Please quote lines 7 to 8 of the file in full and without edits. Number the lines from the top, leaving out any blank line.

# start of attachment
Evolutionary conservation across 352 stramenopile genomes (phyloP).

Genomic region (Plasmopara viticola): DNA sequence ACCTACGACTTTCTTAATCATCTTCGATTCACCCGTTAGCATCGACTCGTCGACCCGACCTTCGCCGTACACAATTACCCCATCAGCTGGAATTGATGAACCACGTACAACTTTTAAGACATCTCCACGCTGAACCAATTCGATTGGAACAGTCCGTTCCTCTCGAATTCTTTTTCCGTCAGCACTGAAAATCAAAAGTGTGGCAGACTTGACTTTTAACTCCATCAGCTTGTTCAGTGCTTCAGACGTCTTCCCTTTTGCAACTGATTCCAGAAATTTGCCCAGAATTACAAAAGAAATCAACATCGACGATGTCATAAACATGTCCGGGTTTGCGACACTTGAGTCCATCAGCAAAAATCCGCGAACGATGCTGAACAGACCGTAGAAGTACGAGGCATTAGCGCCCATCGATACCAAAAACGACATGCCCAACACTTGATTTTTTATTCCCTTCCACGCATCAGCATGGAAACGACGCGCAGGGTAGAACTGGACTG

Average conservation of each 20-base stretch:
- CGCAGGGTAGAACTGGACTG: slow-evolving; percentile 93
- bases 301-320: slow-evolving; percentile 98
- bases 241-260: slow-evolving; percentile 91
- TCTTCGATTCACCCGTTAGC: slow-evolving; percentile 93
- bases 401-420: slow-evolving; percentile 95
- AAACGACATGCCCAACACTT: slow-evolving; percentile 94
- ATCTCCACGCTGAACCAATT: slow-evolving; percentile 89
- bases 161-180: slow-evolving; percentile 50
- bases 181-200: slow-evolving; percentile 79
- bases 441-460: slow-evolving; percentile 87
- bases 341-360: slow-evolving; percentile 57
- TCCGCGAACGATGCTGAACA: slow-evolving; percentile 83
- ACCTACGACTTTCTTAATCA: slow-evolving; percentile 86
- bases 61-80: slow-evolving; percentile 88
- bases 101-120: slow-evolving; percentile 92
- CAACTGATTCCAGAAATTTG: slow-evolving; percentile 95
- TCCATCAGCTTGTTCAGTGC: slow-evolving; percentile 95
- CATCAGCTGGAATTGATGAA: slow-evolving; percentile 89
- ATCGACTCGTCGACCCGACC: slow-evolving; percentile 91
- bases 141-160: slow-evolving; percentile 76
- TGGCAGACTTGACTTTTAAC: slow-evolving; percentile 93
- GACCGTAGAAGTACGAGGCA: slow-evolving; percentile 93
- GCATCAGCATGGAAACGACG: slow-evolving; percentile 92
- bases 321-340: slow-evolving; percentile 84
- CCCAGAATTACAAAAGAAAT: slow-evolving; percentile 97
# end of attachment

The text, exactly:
- TCTTCGATTCACCCGTTAGC: slow-evolving; percentile 93
- bases 401-420: slow-evolving; percentile 95